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Mercury in fish may be less toxic
But researchers, critics not advocating end to warnings, yet
By Susanne Quick
Milwaukee Journal Sentinel

TNT, when ignited, is deadly. But when it's laced with nails, its power to destroy multiplies.

The same goes for different forms of methylmercury, says an international team of researchers today in the journal Science. Some varieties cause more bodily harm than others. And according to their research, the form of mercury in fish may not be the nail-laced powder keg people thought it was. It may be less toxic.

Indeed, it's because of mercury's links to neural damage in children that both state and federal health agencies have advised people to avoid eating certain kinds of fish from some lakes and bodies of water since the 1970s.

The researchers behind the new study believe their findings may cause policy-makers to reconsider the strict standards.

Others, however, are not so sure. Henry Anderson, chief medical officer for the Wisconsin Division of Public Health, said that even if the team's findings pan out, state consumption advisories wouldn't change.

"We test for the total amount of methylmercury already in people's blood" and create advisories based on that, he said. "This finding could have implications for risk-based" assessment studies - but not on the advisories.

How toxic is it?

For the first time, biophysicists using an advanced form of X-ray technology were able to examine the physical and chemical makeup of mercury found in fish. And they discovered it was different from the variety used in laboratory experiments and less toxic.

"But you're not going to see me eating a thick steak of swordfish any time soon," said Graham George, a biophysicist at the University of Saskatchewan, in Saskatoon, Canada, and an author of the paper. "Mercury is toxic," no matter what the variety.

He said more studies were needed to examine the physical properties of mercury in humans. And until then, people should remain cautious when eating contaminated fish.

But David Petering, professor of chemistry at the University of Wisconsin-Milwaukee, said at best, there was nothing new in this study - and at worst, it was misleading.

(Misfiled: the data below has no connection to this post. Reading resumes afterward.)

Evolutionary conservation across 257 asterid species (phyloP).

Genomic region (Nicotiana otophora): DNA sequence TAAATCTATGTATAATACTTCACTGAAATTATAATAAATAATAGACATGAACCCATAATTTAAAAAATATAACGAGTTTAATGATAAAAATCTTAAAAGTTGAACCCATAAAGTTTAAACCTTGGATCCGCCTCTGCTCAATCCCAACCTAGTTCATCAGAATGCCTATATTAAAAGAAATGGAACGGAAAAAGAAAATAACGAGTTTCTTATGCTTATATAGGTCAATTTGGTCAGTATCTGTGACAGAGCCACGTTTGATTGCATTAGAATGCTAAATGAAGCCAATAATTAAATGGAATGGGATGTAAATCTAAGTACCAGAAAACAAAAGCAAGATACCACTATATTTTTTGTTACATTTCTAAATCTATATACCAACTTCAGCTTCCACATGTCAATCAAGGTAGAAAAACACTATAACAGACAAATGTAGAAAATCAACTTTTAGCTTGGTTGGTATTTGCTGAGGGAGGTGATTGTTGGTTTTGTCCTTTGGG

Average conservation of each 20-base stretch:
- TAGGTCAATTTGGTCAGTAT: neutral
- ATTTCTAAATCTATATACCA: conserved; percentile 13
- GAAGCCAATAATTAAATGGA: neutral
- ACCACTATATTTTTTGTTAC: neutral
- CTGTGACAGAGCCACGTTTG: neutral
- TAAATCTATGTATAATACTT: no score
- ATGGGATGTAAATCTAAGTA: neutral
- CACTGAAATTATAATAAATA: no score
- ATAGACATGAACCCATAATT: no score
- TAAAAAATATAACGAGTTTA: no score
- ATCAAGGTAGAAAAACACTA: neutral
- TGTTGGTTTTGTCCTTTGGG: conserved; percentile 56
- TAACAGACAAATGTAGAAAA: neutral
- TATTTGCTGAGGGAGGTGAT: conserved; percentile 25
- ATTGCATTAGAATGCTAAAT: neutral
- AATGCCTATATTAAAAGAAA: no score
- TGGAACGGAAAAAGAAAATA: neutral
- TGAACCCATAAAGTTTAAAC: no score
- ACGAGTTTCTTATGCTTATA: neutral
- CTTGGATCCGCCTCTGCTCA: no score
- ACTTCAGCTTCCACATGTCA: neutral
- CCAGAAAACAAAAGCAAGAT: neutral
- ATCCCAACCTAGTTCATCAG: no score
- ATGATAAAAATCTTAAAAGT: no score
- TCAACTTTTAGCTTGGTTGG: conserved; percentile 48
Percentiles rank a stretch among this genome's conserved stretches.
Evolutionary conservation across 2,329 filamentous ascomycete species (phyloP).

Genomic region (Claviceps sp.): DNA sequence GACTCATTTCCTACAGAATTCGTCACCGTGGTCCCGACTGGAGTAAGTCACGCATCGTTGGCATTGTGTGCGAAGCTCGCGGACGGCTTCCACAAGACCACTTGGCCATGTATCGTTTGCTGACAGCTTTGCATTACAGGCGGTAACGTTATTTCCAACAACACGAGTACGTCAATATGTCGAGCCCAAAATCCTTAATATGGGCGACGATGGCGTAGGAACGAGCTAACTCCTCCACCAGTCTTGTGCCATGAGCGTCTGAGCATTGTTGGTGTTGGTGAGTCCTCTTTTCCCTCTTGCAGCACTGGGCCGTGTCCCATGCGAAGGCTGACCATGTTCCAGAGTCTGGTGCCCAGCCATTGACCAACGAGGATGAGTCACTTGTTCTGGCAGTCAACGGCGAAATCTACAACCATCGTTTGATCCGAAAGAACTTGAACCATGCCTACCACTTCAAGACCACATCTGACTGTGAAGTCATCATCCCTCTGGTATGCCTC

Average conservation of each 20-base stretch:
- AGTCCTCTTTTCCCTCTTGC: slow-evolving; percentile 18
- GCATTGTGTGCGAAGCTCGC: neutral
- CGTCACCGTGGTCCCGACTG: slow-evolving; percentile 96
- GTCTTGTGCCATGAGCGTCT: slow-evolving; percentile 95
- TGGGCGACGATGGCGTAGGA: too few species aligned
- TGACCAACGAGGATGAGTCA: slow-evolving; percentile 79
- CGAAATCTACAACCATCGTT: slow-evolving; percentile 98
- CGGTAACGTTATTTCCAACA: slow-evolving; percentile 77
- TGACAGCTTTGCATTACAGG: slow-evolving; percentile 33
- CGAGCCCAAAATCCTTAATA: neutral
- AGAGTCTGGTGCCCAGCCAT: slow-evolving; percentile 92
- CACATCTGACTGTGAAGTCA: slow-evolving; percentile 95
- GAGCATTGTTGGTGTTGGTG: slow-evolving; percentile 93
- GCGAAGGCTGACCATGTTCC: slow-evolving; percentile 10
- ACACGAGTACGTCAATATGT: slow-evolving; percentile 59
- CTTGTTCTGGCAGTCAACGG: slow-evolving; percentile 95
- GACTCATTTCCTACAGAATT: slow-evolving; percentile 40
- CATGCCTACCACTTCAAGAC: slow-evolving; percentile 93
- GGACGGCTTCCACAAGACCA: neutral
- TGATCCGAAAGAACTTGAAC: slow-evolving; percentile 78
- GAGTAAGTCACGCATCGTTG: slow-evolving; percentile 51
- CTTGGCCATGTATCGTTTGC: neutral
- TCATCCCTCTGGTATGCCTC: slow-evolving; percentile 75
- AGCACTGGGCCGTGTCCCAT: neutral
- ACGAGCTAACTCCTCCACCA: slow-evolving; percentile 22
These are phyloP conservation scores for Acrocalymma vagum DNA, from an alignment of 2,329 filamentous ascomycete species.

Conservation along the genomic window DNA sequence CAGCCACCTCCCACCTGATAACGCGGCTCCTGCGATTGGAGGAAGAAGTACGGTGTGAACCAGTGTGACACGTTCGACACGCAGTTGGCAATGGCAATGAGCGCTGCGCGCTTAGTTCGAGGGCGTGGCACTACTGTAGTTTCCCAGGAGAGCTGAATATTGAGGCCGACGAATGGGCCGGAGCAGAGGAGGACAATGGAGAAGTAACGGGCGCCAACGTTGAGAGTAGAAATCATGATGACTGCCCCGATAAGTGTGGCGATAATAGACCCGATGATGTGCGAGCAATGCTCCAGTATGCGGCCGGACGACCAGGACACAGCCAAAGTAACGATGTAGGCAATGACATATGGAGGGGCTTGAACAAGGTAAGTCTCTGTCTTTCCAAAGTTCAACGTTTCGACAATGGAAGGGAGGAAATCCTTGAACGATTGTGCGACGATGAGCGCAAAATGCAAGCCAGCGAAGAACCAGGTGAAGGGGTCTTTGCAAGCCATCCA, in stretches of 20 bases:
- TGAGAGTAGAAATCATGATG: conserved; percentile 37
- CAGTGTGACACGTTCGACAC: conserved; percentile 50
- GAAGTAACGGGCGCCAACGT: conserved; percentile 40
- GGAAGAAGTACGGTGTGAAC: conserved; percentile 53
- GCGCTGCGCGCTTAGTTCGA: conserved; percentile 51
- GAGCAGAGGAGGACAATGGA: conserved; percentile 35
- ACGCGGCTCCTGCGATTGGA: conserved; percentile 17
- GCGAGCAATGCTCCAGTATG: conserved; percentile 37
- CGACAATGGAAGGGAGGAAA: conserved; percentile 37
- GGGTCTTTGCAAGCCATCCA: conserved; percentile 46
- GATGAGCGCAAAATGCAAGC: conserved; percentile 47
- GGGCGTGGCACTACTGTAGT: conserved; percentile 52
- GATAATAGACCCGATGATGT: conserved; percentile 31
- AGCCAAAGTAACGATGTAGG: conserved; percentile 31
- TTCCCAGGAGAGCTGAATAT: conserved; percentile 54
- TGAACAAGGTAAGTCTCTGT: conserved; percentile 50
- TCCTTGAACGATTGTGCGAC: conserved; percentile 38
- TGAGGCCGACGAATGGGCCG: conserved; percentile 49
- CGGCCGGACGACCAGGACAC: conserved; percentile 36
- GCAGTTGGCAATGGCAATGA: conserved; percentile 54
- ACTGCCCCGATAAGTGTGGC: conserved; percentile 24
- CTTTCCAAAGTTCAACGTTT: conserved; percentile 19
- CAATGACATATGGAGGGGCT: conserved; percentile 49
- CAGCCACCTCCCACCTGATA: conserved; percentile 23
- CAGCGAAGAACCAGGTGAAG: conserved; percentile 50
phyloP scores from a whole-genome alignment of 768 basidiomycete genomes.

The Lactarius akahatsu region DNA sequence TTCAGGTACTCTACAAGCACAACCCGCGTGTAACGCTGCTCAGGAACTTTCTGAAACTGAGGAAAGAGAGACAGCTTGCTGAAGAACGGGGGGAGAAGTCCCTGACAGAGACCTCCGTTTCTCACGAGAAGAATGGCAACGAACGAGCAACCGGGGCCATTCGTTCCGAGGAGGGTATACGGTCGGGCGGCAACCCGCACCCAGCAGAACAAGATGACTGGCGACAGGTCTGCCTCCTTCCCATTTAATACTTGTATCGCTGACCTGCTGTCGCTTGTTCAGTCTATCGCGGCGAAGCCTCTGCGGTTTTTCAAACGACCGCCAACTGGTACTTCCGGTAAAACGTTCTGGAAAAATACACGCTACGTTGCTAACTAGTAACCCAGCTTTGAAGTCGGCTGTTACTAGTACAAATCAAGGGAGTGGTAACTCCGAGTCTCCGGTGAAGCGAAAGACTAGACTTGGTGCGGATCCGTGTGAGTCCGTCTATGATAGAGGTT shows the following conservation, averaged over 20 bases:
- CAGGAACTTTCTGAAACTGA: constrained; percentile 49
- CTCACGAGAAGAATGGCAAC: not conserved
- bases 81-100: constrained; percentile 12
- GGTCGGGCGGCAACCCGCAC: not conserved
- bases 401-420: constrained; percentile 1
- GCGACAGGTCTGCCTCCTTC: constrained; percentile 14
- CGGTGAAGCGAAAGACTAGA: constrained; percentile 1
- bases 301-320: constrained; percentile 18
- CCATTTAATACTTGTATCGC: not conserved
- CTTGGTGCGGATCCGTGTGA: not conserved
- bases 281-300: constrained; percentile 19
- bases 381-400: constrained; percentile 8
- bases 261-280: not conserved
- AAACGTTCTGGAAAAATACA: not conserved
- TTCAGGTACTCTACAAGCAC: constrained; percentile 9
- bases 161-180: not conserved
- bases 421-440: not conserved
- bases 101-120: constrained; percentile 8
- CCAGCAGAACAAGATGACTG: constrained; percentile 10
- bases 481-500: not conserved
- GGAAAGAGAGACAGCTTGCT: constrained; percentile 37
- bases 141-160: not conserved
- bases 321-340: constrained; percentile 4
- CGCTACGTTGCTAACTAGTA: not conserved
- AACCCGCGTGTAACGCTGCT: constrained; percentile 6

"Sixty thousand children a year will suffer some effects of methylmercury exposure" from eating fish, said Petering, citing a 2000 study from the National Academy of Sciences. "And the effects are irreversible."

But George says his work is novel - and that "cautious optimism" should be used in interpreting his results.

Using a technique called X-ray absorption spectroscopy, George and his colleagues from Stanford University and the University of Sydney, Australia, "fingerprinted" mercury found in samples of fish bought at the grocery store.

Then they compared the prints to a portfolio of known methylmercury compounds, and identified their suspect as methylmercury cysteine.

This form - with its sulfur-packed caboose - is not the one usually studied in laboratory settings. The lab variety, George said, is methylmercury chloride.

And chloride, said George, is super adept at slipping across membranes and staying intact in watery solutions - dangerous abilities for a toxic compound. This may make methylmercury appear more toxic than it actually is in natural systems.

"People have used methylmercury chloride to model the toxic properties of fish because they don't know what's on mercury. And now that we know what's on mercury in fish tissue, we can better investigate its toxic properties," said George, who plans on testing the methylmercury in fish-eating mammals next.

"This is a landmark study," said Thomas Clarkson, professor of toxicology at Rochester University, N.Y., referring to George's work. "I don't want to detract from that."

But he concurred with UWM's Petering that the discovery of cysteine on methylmercury was expected.

"I'd agree that we have known that for a while," he said, but George's study has confirmed it. "And that's exciting."

The thing is, methylmercury is highly attracted to sulfur, Petering said. So, even if it enters a fish (or human) carrying a chloride, it'll soon shed it for what it wants.

And because sulfur-laden cysteine is a common amino acid in animals, it's long been assumed that's what methylmercury did - irrespective of the form it entered in - said Petering.

"If this is about what people use in labs," he said, well, that's irrelevant. "Scientists care about what form it takes going in and out of cells."

And that, he said, is the form with sulfur.

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